UCL Discovery
UCL home » Library Services » Electronic resources » UCL Discovery

Machine learning in portfolio and risk management

Law, Timothy Tao Hin; (2019) Machine learning in portfolio and risk management. Doctoral thesis (Ph.D), UCL (University College London).

[thumbnail of phd_thesis_final (Timothy Law).pdf] Text
phd_thesis_final (Timothy Law).pdf - Accepted version
Access restricted to UCL open access staff

Download (6MB)

Abstract

This thesis investigates the applications of machine learning in Financial Portfolio and Risk Management. The focus is to customize machine learning algorithms to accommodate the intuitions or practical needs in the domain. Empirical experiments are carried out to examine the proposed customizations. An extensive breadth of machine learning topics are discussed, explored, and extended. The experiments in this thesis represent the customization of algorithms in three aspects of any portfolio and risk management system: 1. A generic prediction framework that automates predictions to provide insights for future expectations. 2. A risk-aware agent that controls the balance between actively shifting a portfolio and the transaction costs involved. 3. A robust dynamic portfolio selection algorithm that continually diversifies to track switching regimes. Experiment 1: Practical Bayesian support vector regression for Financial Time Series Prediction The first experiment outlines a generic prediction framework that takes advantage of the powerful support vector regression. This framework introduces a faster and easier parameter selection process to determine the model that generates predictions and the corresponding uncertainty estimates. It is shown that the generalization performance of this parameter selection process can reach or sometimes surpass the computationally expensive cross-validation procedure. In addition, an ad-hoc adaptive calibration process is described to enable practical use of the prediction uncertainty estimates to assess the quality of predictions, which is also interpreted as a potential indicator of market condition changes. Experiment 2: Risk-Aware Reinforcement Learning Algorithm to Improve a Portfolio The model-free Monte Carlo control reinforcement learning algorithm is extended, by making use of its episodic nature, to allow consideration of ‘risk’ when training the algorithm. The risk-aware reinforcement learning algorithm introduced allows the user to intuitively and flexibly incorporate any form(s) of risk consideration desired. A procedure is then suggested to filter out potentially unstable policies. The risk-aware mechanism is examined, and its abilities to control ‘risk’ are demonstrated in empirical experiments. In addition, it is recommended to diversity out-of-sample by simultaneously following multiple policies with high in-sample Sharpe ratio. Experiment 3: Expert Advice Algorithms for Dynamic Portfolio Selection The connections between online machine learning and the sequential investment problem are explored in this experiment, and the Smart Switching Portfolio (SSP) Algorithm is proposed. It continually diversifies wealth to assets based on their previous performances to track switching regimes. A newly introduced scaling parameter illustrates the linkage between the learning rate and the action of leveraging. Moreover, the algorithm is theoretically generalized to select assets from a dynamic pool of investible assets. The behavior of the SSP Algorithm is examined. The effect of the new parameter under different volatility levels is also assessed. The proposed algorithm is shown to be the most robust. It outperforms some well-known algorithms, and is particularly impressive as transaction cost increases. A few ad-hoc methods are proposed to potentially enhance the algorithm further.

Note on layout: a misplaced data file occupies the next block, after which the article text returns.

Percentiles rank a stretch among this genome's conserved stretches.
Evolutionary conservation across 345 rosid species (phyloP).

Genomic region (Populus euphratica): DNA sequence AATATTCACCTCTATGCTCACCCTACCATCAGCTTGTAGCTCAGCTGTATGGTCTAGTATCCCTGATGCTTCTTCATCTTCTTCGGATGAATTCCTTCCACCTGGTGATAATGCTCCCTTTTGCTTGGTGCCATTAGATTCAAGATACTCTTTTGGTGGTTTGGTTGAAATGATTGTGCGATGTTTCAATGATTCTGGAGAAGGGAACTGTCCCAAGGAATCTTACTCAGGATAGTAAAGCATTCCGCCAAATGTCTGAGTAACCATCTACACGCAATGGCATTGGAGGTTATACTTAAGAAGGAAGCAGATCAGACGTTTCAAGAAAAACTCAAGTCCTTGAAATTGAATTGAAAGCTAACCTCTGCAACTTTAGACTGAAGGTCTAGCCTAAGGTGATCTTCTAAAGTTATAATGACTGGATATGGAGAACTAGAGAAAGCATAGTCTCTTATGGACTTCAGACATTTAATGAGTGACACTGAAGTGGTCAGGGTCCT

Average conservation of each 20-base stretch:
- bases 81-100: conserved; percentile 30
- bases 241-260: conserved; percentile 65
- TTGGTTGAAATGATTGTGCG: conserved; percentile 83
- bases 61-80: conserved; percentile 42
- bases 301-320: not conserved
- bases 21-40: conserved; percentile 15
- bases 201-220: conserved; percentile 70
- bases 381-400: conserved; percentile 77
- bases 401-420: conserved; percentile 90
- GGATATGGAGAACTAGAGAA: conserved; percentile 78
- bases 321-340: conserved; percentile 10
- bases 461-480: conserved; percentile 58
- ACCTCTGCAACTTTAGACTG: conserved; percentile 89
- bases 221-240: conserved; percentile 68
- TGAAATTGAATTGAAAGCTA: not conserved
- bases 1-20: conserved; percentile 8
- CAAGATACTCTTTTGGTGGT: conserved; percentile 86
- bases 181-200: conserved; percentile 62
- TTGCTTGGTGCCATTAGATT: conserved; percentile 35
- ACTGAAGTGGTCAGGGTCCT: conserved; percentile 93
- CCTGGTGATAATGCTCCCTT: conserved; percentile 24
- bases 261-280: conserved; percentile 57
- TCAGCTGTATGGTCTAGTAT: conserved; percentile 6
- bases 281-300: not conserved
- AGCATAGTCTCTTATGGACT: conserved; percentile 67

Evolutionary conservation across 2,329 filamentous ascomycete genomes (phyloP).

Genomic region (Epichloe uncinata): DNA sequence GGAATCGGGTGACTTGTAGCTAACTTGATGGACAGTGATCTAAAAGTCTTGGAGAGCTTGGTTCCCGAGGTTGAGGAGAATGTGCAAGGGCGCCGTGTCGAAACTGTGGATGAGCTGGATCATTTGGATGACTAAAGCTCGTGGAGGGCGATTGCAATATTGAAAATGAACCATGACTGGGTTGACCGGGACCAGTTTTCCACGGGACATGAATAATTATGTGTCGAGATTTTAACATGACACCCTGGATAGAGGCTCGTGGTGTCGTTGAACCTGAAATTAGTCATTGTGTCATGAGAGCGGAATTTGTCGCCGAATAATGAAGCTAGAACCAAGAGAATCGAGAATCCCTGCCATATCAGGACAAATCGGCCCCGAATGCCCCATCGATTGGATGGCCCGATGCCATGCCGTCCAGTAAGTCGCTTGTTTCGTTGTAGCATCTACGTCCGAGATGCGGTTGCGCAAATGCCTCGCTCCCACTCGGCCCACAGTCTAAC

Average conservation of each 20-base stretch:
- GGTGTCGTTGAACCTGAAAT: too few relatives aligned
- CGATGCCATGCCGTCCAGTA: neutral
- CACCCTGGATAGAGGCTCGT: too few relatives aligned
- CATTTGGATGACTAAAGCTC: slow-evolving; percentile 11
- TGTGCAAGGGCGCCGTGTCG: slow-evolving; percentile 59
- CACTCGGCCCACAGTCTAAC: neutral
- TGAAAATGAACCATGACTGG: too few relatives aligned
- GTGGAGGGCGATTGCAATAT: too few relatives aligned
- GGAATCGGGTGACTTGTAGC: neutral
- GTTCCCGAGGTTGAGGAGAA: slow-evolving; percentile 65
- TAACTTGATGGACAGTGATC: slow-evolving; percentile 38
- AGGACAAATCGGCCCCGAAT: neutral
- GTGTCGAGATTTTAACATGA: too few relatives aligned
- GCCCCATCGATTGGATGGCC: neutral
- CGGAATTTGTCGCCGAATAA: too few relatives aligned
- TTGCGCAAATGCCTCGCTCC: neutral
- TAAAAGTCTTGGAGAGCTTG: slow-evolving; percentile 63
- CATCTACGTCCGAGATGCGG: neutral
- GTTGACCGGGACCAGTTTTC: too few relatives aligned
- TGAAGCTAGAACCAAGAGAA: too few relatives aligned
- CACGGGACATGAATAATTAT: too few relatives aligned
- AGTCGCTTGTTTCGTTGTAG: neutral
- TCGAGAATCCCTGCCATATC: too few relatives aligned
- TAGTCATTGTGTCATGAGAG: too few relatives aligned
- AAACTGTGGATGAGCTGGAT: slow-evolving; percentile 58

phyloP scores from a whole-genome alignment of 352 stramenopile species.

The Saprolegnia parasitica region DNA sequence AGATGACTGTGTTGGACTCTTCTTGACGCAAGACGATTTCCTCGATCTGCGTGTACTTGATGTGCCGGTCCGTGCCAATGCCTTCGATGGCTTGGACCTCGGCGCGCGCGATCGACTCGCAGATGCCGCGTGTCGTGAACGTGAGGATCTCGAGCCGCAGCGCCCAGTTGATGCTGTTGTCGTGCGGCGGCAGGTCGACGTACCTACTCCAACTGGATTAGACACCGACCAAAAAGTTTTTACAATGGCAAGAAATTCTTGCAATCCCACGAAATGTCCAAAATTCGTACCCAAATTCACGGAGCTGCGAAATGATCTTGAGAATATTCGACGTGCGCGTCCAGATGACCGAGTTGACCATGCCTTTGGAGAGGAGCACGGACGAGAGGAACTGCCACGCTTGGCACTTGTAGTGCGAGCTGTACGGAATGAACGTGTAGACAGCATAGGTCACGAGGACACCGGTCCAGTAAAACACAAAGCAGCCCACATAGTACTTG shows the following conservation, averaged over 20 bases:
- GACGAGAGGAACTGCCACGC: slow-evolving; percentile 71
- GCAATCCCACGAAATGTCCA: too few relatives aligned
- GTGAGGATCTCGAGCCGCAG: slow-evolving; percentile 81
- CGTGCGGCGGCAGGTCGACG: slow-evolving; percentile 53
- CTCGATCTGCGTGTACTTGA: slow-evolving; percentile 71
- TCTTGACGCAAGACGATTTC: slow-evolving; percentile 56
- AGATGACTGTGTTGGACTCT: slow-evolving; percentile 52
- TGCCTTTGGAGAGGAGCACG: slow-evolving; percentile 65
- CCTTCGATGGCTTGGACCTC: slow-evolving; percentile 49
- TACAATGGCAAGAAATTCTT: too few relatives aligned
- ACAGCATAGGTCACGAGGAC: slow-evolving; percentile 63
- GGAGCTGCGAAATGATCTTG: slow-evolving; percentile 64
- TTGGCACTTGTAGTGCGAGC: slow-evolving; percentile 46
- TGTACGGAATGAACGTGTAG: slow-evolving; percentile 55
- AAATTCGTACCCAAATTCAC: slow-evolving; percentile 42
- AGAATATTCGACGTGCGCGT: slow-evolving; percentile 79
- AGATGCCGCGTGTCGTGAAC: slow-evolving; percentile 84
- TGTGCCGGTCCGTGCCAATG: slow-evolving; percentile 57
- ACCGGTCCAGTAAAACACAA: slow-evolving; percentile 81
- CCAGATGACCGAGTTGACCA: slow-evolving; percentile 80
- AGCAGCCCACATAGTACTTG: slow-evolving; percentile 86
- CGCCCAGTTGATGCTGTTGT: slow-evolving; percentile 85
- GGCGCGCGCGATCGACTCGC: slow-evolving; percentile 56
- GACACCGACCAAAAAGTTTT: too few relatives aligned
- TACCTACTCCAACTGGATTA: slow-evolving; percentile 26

Type: Thesis (Doctoral)
Qualification: Ph.D
Title: Machine learning in portfolio and risk management
Event: UCL (University College London)
Language: English
UCL classification: UCL
UCL > Provost and Vice Provost Offices
UCL > Provost and Vice Provost Offices > UCL BEAMS
UCL > Provost and Vice Provost Offices > UCL BEAMS > Faculty of Engineering Science
UCL > Provost and Vice Provost Offices > UCL BEAMS > Faculty of Engineering Science > Dept of Computer Science
URI: https://discovery.ucl.ac.uk/id/eprint/10072796
Downloads since deposit
52Downloads
Download activity - last month
Download activity - last 12 months
Downloads by country - last 12 months

Archive Staff Only

View Item View Item